1A. Con responds, "Simply stating that one must be alive to make decisions does not immediately constitute life being the ultimate value." I have repeatedly pointed out that in order for one to have values in the first place, they need to be alive. Con did not refute this statement. I also pointed out that all values (and rights) are derived from rational, LIVING beings. Con did not refute that either. Additionally, I noted that one must be alive in order to perpetuate their values. Guess what - Con did not refute that either. In short, Con has not refuted my point that all values derive from life. You need to be alive to HAVE values, and you need to be alive to perpetuate those values. Even if you wanted to give your life to perpetuate a value through achieving a goal (i.e. my opponent's suggestion of suicide), you would still be using your life to advance that value thus establishing my claim even further.

Con also writes, "She also says that she would argue that even infants have liberty... This shows that Pro agrees that even under her own definition of life, life is not present without liberty." First, just because an infant has liberty does not mean that ALL people have liberty. Some people are enslaved, for example. Nevertheless, even if people were to accept that life was not present without liberty, this in no way proves that liberty is GREATER or more valuable than life itself, hence this is a fail argument.

Moving on, Con says, "Through her logic of the Paradox of Freedom [she states] freedom is something we can NEVER be free from." Well, if Con agrees to this standard then essentially she is saying that we are enslaved to our freedom. If we are enslaved to our freedom (as Sartre says) then we are not really free, thereby defeating her whole argument entirely. Moreover, this paradox only establishes that living beings are not free; it does not establish that freedom is greater than life. If anything, it would imply that freedom doesn't exist -- but life does -- thus again only establishing my point.

Con continues, "liberty is necessary in order to be living." Indeed I have stated throughout this debate that liberty is NOT a condition of life itself. I have proven that one can be alive and not free, i.e. slaves. So basically, Con just contradicts herself throughout this entire debate. First she says that you can be living and not free (slaves) and then she says that you MUST have liberty if you are living. Well... which is it? These contradictions aside, my whole point about life superseding liberty stands because I've proven endlessly that liberty without life is impossible.

1B. Con says that my point about ruling out religion is lame. What's lame is attempting to expand the parameters of this debate in a desperate attempt at giving your side of a debate credibility. As I've explained, the resolution of this debate reads, "This House values life over liberty." It does NOT read, "This House values a blissful, eternal afterlife over liberty." The resolution itself very specifically refers to LIFE as in life here on earth; not the mere *possibility* of an afterlife. Con's point about religious people believing in an afterlife is completely irrelevant because this debate isn't about an afterlife. Further, Con once again self-defeats her own argument. She says that religious folk believe there is life after death, thus making "life" in the resolution relevant. Well even by those standards, all you have to do is read my other arguments about why life supersedes liberty (Point 1A) and that just negates her argument anyway.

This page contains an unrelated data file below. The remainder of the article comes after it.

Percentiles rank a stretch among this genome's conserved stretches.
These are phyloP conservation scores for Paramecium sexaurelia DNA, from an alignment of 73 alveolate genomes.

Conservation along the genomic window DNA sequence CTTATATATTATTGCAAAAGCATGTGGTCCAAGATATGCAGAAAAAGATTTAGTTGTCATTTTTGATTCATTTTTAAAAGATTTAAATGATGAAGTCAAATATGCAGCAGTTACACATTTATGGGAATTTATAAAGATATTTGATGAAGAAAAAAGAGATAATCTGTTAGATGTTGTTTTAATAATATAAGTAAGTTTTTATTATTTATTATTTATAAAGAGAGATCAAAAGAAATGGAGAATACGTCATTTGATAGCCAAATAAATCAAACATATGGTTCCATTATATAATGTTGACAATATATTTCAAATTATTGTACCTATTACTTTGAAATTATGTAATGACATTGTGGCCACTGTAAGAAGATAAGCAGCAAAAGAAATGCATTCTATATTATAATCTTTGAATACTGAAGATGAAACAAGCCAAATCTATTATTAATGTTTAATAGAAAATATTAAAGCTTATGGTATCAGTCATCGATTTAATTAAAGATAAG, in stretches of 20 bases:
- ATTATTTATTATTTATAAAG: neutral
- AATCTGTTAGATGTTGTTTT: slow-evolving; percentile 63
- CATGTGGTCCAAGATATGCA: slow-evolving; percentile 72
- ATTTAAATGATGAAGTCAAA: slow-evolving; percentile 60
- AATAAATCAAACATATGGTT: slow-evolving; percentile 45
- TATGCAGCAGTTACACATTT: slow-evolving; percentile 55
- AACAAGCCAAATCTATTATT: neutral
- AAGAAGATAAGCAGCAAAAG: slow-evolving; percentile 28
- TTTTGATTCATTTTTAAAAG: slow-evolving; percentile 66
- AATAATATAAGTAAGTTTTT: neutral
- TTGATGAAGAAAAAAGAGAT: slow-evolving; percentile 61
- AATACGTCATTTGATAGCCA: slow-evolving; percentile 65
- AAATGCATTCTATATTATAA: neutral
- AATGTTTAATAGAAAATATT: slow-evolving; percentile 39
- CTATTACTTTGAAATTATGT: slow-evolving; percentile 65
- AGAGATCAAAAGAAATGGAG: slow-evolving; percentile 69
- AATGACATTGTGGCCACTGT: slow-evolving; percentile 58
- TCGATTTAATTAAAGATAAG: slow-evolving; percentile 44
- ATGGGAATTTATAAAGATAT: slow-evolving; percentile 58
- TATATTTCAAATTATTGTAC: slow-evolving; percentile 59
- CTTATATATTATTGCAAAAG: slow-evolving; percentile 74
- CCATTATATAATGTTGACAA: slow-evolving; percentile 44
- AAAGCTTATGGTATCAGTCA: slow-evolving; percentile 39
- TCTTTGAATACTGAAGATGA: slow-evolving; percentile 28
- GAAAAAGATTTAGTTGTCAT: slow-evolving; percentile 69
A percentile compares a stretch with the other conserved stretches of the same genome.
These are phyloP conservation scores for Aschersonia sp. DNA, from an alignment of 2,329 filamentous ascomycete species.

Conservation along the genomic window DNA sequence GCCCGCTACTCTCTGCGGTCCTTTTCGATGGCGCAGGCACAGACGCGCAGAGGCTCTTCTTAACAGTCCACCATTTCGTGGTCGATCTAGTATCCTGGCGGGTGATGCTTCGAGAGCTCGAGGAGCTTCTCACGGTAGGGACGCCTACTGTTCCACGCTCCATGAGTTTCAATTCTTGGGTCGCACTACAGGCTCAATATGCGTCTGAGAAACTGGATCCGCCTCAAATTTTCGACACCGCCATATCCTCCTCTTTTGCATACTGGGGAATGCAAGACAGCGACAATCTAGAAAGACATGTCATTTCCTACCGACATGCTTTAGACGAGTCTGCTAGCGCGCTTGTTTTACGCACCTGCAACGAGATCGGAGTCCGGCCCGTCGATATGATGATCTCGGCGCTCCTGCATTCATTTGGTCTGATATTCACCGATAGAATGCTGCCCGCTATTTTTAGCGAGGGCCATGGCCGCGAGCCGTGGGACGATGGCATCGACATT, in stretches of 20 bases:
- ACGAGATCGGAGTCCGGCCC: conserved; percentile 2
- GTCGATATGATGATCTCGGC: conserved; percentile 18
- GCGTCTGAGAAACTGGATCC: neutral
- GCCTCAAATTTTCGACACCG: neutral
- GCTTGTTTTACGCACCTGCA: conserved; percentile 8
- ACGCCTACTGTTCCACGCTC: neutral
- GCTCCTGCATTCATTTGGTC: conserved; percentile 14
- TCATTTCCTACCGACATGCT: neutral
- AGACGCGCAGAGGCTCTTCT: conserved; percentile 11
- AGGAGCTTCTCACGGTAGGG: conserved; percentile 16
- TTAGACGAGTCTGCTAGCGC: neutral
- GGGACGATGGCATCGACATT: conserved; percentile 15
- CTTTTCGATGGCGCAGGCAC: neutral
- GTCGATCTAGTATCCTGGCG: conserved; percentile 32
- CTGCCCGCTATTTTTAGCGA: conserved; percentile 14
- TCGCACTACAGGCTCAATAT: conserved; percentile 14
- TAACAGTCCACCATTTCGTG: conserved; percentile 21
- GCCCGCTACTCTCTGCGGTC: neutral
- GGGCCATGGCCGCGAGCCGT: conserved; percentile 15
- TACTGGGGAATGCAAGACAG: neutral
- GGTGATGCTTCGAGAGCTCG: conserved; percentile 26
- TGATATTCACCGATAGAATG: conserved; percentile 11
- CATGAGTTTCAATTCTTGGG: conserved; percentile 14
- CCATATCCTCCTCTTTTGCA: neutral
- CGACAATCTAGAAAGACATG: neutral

1C. To be perfectly honest, I have no idea what Con is talking about in her rebuttal here. Maybe it's the bad grammar that is making her argument incomprehensible (I'm being sincere). I said that you must be alive in order to be free, or to perpetuate your values. Con said that death is freedom; freedom from living. I agreed, though noted that in order to choose death (suicide) one must be alive in order to do so. This confirms my position that life is the ultimate value. As I said in the last round, without being alive you could not choose death. If you do not choose death, you choose life (again making life the ultimate value). This here is the foundation of my point for 1C.

Moving on, Con points out that a DNR clause is an example of how one expresses their liberty even as they are dying (in saying they do not want to be resuscitated). That's nice, but unfortunately it in no way, shape or form proves that liberty is greater than life. She says it is THEIR DECISION whether they want to live or die. Um, so what? Yes, it is their decision. That still does not negate my point, nor any of my points about life being necessary or the ultimate value. Could one have made that decision if THEY WERE NOT ALIVE? Answer: nope.